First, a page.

From Berkeley researcher to EECS department head

They told him that it wouldn’t work. “When we went to conferences, they did not believe that complex digital circuits could reliably operate at low voltages.”

Then a graduate student at the University of California, Berkeley, Professor Anantha P. Chandrakasan wasn’t entirely sure it would work either.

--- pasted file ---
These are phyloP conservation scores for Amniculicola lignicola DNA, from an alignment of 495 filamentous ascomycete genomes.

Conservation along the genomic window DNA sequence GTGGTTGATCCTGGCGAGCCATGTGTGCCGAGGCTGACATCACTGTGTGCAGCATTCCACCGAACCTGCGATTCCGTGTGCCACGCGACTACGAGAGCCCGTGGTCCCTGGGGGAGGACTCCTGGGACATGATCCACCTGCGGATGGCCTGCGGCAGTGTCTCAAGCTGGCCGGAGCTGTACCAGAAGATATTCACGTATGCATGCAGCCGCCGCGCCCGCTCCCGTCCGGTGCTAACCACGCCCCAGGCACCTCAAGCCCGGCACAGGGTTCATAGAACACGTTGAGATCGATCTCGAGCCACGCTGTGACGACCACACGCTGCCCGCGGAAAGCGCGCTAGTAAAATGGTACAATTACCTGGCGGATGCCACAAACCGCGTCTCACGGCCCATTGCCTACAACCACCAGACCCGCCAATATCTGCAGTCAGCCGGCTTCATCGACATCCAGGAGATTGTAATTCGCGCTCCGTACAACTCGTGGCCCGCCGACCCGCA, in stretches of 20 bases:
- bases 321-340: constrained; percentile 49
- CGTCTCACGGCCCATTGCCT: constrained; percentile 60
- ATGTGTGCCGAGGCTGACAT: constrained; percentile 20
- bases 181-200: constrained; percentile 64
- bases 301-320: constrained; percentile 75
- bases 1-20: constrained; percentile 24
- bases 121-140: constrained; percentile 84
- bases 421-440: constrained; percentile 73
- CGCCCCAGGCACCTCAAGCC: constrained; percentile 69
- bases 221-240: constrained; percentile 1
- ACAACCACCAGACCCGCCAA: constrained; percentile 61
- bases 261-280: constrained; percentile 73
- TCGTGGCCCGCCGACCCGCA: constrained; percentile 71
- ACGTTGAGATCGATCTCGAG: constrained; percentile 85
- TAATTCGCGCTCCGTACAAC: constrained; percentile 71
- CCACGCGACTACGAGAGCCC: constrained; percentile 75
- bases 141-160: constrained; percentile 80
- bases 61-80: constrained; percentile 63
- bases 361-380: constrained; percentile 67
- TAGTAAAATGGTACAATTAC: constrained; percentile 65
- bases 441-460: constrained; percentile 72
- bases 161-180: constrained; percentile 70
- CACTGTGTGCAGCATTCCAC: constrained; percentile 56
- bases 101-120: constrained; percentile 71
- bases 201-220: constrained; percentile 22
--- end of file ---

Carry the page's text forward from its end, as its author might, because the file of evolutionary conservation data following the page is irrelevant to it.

In the end, though, his low-power chip designs did work, and one year later, Chandrakasan gave one of the most influential talks in the history of the International Solid-State Circuits Conference. So many people attended that some couldn’t even get close enough to hear, so the organizers asked him to give the talk a second time — a first for the conference.

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